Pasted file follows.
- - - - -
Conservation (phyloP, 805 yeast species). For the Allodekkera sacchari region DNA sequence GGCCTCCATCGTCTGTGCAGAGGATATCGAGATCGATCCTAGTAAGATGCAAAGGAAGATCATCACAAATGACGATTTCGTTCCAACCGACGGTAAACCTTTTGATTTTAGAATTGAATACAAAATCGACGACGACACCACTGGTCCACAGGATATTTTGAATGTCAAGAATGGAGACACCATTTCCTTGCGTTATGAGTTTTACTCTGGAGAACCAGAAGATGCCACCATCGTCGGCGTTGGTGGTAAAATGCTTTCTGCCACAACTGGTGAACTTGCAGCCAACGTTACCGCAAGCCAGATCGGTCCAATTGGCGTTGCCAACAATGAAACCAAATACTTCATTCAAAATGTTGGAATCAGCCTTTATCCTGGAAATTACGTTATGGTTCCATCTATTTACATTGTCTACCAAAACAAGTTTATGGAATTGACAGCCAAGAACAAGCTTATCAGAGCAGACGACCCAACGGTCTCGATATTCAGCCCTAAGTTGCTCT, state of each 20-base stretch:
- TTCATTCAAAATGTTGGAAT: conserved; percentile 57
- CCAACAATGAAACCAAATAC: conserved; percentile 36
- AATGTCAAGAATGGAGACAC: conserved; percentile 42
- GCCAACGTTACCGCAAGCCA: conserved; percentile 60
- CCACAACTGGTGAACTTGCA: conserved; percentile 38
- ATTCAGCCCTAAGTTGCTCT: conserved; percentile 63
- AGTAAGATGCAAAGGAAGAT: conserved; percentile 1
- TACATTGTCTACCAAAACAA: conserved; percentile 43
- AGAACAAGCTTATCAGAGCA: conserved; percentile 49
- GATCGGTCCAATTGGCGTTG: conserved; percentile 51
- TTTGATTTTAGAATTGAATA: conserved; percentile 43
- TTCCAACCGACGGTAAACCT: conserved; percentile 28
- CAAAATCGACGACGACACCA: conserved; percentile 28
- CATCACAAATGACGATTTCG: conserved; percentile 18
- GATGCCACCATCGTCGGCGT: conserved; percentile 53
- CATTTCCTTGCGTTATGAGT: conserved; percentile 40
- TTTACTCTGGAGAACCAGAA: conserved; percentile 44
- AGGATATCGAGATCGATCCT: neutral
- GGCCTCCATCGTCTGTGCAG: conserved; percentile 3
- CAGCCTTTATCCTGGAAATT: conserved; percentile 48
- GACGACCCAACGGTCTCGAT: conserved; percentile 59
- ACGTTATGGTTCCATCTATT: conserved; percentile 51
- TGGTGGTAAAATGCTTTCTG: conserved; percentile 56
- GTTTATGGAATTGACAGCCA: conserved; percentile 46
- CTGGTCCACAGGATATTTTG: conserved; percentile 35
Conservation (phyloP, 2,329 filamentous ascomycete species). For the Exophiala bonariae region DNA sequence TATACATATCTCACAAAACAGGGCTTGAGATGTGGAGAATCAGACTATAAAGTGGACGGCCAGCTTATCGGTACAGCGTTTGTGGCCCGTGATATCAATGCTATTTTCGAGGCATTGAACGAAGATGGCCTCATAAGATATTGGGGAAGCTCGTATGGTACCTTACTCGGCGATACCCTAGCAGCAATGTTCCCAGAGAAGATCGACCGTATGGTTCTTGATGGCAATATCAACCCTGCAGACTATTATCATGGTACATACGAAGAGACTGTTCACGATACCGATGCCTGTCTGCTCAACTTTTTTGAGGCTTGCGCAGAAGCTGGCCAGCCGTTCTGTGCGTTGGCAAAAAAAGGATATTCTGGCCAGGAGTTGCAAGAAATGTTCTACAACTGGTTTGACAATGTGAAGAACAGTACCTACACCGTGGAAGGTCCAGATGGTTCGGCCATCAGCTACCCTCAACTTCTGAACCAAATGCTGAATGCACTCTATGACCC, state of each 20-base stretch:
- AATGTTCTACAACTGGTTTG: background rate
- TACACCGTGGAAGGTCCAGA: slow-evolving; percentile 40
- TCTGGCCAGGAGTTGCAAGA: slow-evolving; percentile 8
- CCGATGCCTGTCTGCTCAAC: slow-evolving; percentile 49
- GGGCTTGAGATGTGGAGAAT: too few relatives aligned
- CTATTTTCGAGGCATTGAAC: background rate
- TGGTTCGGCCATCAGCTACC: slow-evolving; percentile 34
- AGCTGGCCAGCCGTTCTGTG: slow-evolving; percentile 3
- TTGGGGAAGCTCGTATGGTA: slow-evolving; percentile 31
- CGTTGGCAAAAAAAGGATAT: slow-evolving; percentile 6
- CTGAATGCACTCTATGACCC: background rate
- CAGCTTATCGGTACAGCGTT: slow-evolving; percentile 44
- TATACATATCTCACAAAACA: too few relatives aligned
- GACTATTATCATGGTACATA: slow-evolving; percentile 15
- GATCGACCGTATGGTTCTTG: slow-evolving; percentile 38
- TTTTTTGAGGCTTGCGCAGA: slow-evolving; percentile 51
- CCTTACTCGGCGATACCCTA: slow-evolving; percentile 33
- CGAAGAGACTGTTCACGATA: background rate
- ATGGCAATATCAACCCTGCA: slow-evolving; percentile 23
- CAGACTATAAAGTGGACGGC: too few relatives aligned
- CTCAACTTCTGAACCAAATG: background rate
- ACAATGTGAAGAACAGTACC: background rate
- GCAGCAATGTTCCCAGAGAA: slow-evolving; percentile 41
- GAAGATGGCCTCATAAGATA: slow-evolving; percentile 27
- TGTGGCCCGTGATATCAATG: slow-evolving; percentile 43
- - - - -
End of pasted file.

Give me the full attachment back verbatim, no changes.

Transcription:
Conservation (phyloP, 805 yeast species). For the Allodekkera sacchari region DNA sequence GGCCTCCATCGTCTGTGCAGAGGATATCGAGATCGATCCTAGTAAGATGCAAAGGAAGATCATCACAAATGACGATTTCGTTCCAACCGACGGTAAACCTTTTGATTTTAGAATTGAATACAAAATCGACGACGACACCACTGGTCCACAGGATATTTTGAATGTCAAGAATGGAGACACCATTTCCTTGCGTTATGAGTTTTACTCTGGAGAACCAGAAGATGCCACCATCGTCGGCGTTGGTGGTAAAATGCTTTCTGCCACAACTGGTGAACTTGCAGCCAACGTTACCGCAAGCCAGATCGGTCCAATTGGCGTTGCCAACAATGAAACCAAATACTTCATTCAAAATGTTGGAATCAGCCTTTATCCTGGAAATTACGTTATGGTTCCATCTATTTACATTGTCTACCAAAACAAGTTTATGGAATTGACAGCCAAGAACAAGCTTATCAGAGCAGACGACCCAACGGTCTCGATATTCAGCCCTAAGTTGCTCT, state of each 20-base stretch:
- TTCATTCAAAATGTTGGAAT: conserved; percentile 57
- CCAACAATGAAACCAAATAC: conserved; percentile 36
- AATGTCAAGAATGGAGACAC: conserved; percentile 42
- GCCAACGTTACCGCAAGCCA: conserved; percentile 60
- CCACAACTGGTGAACTTGCA: conserved; percentile 38
- ATTCAGCCCTAAGTTGCTCT: conserved; percentile 63
- AGTAAGATGCAAAGGAAGAT: conserved; percentile 1
- TACATTGTCTACCAAAACAA: conserved; percentile 43
- AGAACAAGCTTATCAGAGCA: conserved; percentile 49
- GATCGGTCCAATTGGCGTTG: conserved; percentile 51
- TTTGATTTTAGAATTGAATA: conserved; percentile 43
- TTCCAACCGACGGTAAACCT: conserved; percentile 28
- CAAAATCGACGACGACACCA: conserved; percentile 28
- CATCACAAATGACGATTTCG: conserved; percentile 18
- GATGCCACCATCGTCGGCGT: conserved; percentile 53
- CATTTCCTTGCGTTATGAGT: conserved; percentile 40
- TTTACTCTGGAGAACCAGAA: conserved; percentile 44
- AGGATATCGAGATCGATCCT: neutral
- GGCCTCCATCGTCTGTGCAG: conserved; percentile 3
- CAGCCTTTATCCTGGAAATT: conserved; percentile 48
- GACGACCCAACGGTCTCGAT: conserved; percentile 59
- ACGTTATGGTTCCATCTATT: conserved; percentile 51
- TGGTGGTAAAATGCTTTCTG: conserved; percentile 56
- GTTTATGGAATTGACAGCCA: conserved; percentile 46
- CTGGTCCACAGGATATTTTG: conserved; percentile 35
Conservation (phyloP, 2,329 filamentous ascomycete species). For the Exophiala bonariae region DNA sequence TATACATATCTCACAAAACAGGGCTTGAGATGTGGAGAATCAGACTATAAAGTGGACGGCCAGCTTATCGGTACAGCGTTTGTGGCCCGTGATATCAATGCTATTTTCGAGGCATTGAACGAAGATGGCCTCATAAGATATTGGGGAAGCTCGTATGGTACCTTACTCGGCGATACCCTAGCAGCAATGTTCCCAGAGAAGATCGACCGTATGGTTCTTGATGGCAATATCAACCCTGCAGACTATTATCATGGTACATACGAAGAGACTGTTCACGATACCGATGCCTGTCTGCTCAACTTTTTTGAGGCTTGCGCAGAAGCTGGCCAGCCGTTCTGTGCGTTGGCAAAAAAAGGATATTCTGGCCAGGAGTTGCAAGAAATGTTCTACAACTGGTTTGACAATGTGAAGAACAGTACCTACACCGTGGAAGGTCCAGATGGTTCGGCCATCAGCTACCCTCAACTTCTGAACCAAATGCTGAATGCACTCTATGACCC, state of each 20-base stretch:
- AATGTTCTACAACTGGTTTG: background rate
- TACACCGTGGAAGGTCCAGA: slow-evolving; percentile 40
- TCTGGCCAGGAGTTGCAAGA: slow-evolving; percentile 8
- CCGATGCCTGTCTGCTCAAC: slow-evolving; percentile 49
- GGGCTTGAGATGTGGAGAAT: too few relatives aligned
- CTATTTTCGAGGCATTGAAC: background rate
- TGGTTCGGCCATCAGCTACC: slow-evolving; percentile 34
- AGCTGGCCAGCCGTTCTGTG: slow-evolving; percentile 3
- TTGGGGAAGCTCGTATGGTA: slow-evolving; percentile 31
- CGTTGGCAAAAAAAGGATAT: slow-evolving; percentile 6
- CTGAATGCACTCTATGACCC: background rate
- CAGCTTATCGGTACAGCGTT: slow-evolving; percentile 44
- TATACATATCTCACAAAACA: too few relatives aligned
- GACTATTATCATGGTACATA: slow-evolving; percentile 15
- GATCGACCGTATGGTTCTTG: slow-evolving; percentile 38
- TTTTTTGAGGCTTGCGCAGA: slow-evolving; percentile 51
- CCTTACTCGGCGATACCCTA: slow-evolving; percentile 33
- CGAAGAGACTGTTCACGATA: background rate
- ATGGCAATATCAACCCTGCA: slow-evolving; percentile 23
- CAGACTATAAAGTGGACGGC: too few relatives aligned
- CTCAACTTCTGAACCAAATG: background rate
- ACAATGTGAAGAACAGTACC: background rate
- GCAGCAATGTTCCCAGAGAA: slow-evolving; percentile 41
- GAAGATGGCCTCATAAGATA: slow-evolving; percentile 27
- TGTGGCCCGTGATATCAATG: slow-evolving; percentile 43